“I want to understand the world from your point of view. I want to know what you know in the way you know it. I want to understand the meaning of your experience, to walk in your shoes, to feel things as you feel them, to explain things as you explain them. Will you become my teacher and help me understand?” ― James P. Spradley
Ethnography is the basic and most fundamental research method in Anthropology. It attempts to describe the culture of those who are different from us, in order to explain it and understand it. Ethnography follows an inductive logic, it explains the larger culture of a group through the particular experiences of those who are part of that culture. It demands the ethnographer to step outside their comfort zone, following Malinowski’s idea: “to judge something, you have to be there.”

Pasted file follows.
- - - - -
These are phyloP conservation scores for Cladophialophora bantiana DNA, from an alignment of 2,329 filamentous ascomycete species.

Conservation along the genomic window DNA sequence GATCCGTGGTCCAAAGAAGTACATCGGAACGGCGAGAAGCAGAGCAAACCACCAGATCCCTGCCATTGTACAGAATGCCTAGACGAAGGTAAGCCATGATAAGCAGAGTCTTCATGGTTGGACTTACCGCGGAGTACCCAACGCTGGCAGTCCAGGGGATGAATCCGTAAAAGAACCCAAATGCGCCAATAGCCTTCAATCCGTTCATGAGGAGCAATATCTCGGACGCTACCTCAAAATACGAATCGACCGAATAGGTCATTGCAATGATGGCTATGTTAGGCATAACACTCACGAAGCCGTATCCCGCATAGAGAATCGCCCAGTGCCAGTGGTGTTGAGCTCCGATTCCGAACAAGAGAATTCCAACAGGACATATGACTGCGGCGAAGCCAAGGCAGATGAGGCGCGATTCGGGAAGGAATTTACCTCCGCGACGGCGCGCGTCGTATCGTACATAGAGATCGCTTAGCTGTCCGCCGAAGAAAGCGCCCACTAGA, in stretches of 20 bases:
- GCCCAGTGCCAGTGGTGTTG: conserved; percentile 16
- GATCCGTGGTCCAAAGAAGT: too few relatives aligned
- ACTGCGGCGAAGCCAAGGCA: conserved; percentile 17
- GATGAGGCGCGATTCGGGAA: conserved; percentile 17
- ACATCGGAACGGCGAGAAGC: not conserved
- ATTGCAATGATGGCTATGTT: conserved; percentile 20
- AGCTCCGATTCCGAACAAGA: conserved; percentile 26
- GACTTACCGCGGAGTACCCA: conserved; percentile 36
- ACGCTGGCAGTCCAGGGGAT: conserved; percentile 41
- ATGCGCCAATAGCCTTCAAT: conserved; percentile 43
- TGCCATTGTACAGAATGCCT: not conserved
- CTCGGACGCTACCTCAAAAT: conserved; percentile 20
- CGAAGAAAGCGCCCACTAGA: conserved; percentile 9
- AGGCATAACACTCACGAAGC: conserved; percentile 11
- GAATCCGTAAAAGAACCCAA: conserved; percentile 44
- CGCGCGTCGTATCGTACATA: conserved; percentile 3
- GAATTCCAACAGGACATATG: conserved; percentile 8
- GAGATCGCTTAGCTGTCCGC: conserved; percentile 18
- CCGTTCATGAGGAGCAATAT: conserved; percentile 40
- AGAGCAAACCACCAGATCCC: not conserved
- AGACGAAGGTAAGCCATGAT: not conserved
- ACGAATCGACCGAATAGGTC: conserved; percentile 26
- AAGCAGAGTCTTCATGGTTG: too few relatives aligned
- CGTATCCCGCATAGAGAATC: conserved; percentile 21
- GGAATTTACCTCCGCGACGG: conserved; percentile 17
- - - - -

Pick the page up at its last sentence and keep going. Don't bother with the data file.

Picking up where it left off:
As ethnographers, we want to learn from the culture of the “others” through their experience and not from the single stories produced about them. In order to do so… we need to put “our selves” aside, we need to stand under, in order to understand the other.